• What is colorectal cancer?

    It is cancer that starts in the large intestine (colon) or the rectum (end of the colon), developing from the cells lining the colon/rectum. The cancer can cause blockages in the colon, and may cause bleeding (observed in the stools). It is the most common cancer amongst males in Singapore, as well as for both genders combined. Most patients diagnosed with colorectal cancer will die from the disease if not adequately treated. Yet, most of these cases would have been curable if they had been diagnosed early.

  • Am I at risk?

    Colorectal cancer may occur at any age. Other high risk factors include: a family history of polyps and colorectal cancer, especially so if the family member is young; a personal history of ulcerative colitis, colonic polyps or cancer(s) of other organs (especially of the breast or uterus). Your lifetime risk for developing colorectal cancer without any other risk factors is 1 in 50.

  • What are the symptoms?

    Many patients with colorectal cancer have none, or very few symptoms. The most common symptoms of colorectal cancer are rectal bleeding and a change in bowel habits (e.g. persistent constipation or diarrhoea, change in frequency of stools).

    These symptoms may arise due to other benign conditions, so it is important to undergo a thorough examination to obtain a proper diagnosis. Other symptoms include persistent ill-defined abdominal discomfort or pain. Occasionally a mass is felt in the abdomen. Abdominal pain and weight loss are usually late symptoms indicating possible extensive disease.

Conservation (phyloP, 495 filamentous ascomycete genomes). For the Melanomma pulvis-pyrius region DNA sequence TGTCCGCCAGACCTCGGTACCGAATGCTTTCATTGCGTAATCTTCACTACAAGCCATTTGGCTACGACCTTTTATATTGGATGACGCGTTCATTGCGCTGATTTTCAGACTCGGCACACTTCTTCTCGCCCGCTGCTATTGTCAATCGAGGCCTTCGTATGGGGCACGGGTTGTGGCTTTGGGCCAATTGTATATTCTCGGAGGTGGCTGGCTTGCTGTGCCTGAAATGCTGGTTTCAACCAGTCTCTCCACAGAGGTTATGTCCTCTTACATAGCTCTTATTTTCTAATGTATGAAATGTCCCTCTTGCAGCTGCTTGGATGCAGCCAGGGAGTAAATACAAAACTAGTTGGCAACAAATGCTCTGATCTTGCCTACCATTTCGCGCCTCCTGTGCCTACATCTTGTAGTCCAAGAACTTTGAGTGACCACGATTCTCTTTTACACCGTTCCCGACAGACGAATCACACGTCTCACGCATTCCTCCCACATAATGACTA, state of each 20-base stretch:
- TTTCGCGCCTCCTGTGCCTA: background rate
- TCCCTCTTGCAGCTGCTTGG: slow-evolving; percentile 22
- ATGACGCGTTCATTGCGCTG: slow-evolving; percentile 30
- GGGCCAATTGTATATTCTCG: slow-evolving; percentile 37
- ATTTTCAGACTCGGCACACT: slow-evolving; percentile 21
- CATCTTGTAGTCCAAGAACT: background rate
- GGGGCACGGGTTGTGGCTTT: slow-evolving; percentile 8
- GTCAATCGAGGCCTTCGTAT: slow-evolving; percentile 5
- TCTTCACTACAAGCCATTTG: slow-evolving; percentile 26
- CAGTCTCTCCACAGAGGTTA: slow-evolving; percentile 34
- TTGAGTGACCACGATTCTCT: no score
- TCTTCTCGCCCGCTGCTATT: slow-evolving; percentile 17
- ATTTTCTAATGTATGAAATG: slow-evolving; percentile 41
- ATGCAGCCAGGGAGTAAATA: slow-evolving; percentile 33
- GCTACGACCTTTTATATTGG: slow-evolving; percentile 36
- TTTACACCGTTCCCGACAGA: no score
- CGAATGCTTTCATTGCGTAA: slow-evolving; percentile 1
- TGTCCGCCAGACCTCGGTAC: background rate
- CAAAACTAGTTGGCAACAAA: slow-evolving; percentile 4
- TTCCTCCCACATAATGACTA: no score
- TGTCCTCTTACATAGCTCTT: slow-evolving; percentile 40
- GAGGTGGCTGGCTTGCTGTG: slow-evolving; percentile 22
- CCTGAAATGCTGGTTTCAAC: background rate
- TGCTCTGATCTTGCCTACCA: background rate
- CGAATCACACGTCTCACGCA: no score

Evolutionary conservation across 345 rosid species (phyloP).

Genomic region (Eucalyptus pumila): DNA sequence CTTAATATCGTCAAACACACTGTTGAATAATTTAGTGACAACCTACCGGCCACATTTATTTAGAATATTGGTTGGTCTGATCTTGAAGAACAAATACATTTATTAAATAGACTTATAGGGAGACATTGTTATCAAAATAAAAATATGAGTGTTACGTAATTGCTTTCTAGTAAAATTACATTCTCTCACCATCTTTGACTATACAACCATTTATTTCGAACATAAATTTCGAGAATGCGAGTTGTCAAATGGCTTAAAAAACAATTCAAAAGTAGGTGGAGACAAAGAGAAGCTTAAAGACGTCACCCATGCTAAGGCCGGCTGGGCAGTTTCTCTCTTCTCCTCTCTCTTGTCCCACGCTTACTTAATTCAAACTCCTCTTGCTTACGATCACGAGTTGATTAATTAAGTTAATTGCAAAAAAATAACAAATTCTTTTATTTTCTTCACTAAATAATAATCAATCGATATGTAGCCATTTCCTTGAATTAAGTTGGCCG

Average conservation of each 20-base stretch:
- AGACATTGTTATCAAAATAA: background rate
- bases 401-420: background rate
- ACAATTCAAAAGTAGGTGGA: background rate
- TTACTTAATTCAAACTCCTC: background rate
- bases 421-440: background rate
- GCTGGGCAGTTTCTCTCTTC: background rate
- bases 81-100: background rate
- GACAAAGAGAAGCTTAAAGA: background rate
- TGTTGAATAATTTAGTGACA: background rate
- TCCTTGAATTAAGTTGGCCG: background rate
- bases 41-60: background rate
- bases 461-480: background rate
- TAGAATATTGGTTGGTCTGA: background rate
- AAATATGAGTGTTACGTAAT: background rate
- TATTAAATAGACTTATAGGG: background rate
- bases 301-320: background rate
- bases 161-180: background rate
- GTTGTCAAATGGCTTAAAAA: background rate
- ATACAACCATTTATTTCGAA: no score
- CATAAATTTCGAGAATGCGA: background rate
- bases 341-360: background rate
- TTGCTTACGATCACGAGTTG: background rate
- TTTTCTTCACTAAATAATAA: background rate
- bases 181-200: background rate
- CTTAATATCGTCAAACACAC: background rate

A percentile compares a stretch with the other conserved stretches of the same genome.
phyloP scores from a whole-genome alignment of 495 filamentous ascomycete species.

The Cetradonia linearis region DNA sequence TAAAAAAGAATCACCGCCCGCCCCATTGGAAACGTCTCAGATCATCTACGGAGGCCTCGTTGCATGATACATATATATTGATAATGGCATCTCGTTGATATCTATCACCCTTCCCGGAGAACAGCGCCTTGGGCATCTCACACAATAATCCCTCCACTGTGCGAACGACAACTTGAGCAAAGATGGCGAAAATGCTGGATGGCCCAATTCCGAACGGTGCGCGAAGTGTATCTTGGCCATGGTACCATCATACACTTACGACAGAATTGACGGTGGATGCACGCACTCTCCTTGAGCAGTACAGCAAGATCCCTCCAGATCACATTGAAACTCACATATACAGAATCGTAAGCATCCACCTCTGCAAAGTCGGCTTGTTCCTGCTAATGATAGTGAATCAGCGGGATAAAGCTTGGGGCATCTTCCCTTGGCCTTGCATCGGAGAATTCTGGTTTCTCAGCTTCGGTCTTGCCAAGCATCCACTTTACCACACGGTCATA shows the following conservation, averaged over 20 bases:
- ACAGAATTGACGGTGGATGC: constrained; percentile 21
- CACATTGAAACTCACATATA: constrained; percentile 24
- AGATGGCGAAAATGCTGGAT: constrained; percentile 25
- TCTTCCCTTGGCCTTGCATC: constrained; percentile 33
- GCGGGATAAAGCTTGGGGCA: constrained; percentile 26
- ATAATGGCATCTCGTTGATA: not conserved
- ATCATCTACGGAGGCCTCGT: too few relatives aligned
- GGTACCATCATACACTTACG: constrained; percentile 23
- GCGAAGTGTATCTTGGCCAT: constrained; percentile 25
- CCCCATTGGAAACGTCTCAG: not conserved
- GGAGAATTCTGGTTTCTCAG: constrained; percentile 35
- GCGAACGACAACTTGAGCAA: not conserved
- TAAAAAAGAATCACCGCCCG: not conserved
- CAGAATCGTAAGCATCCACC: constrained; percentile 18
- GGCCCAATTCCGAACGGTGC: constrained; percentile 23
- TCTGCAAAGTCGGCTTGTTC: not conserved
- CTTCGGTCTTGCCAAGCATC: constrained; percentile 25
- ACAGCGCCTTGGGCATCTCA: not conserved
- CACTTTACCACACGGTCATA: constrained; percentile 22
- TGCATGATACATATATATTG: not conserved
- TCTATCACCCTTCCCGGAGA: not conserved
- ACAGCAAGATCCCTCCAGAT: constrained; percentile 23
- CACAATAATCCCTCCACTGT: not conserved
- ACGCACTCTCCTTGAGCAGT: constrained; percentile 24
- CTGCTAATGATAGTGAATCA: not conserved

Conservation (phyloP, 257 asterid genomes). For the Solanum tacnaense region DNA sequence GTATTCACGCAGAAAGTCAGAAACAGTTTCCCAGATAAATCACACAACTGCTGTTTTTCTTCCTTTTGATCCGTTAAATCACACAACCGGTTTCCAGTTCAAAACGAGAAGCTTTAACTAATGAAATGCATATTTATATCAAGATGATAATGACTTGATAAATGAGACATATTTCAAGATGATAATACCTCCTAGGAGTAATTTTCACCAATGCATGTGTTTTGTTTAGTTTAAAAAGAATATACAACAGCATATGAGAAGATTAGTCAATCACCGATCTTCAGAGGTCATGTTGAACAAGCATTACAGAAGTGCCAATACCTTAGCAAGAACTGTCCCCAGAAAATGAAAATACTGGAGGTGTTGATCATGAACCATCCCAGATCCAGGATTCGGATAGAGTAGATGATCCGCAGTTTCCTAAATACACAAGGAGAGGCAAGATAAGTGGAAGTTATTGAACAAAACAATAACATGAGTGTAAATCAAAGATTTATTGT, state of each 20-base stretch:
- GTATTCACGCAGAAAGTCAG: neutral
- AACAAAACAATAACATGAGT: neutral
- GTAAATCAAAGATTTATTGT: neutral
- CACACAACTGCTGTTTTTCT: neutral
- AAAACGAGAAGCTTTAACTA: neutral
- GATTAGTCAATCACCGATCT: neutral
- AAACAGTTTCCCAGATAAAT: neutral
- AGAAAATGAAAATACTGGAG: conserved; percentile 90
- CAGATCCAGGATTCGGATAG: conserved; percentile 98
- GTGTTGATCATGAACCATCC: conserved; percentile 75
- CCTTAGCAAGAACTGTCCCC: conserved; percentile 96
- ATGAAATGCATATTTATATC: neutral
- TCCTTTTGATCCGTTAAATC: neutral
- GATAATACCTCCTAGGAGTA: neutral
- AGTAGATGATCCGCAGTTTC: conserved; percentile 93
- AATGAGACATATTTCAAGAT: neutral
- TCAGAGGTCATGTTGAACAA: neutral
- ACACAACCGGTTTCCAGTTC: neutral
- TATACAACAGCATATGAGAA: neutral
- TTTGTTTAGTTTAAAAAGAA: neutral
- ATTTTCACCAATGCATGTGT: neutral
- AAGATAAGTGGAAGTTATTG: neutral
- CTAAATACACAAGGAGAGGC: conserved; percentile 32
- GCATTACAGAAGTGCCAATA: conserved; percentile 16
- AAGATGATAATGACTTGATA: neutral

• How is colorectal cancer treated?

    Nearly all cases require surgery for complete cure. In addition, chemotherapy and radiotherapy are sometimes used. Colostomy, an artificial opening in the abdominal wall, is occasionally required. This is usually temporary but is sometimes permanent. Between 80-90% of patients are restored to health if the cancer is detected and treated in the early stages (Stage I & II).

  • Can colorectal cancer be prevented?

    Nearly all colon and rectal cancer begins in benign polyps. Removal of benign polyps is an effective method to prevent progression to cancer. Examination of the colon (colonoscopy) and removal of polyps is a safe procedure that can be done on an outpatient basis, with or without sedation.

    It is important to note that a healthy diet plays a significant role in the prevention of colorectal cancer. In addition, you should be aware of changes in your bowel habits. Ensure you undergo thorough examination if you have any symptoms, or if you fall into the ‘high risk’ group.

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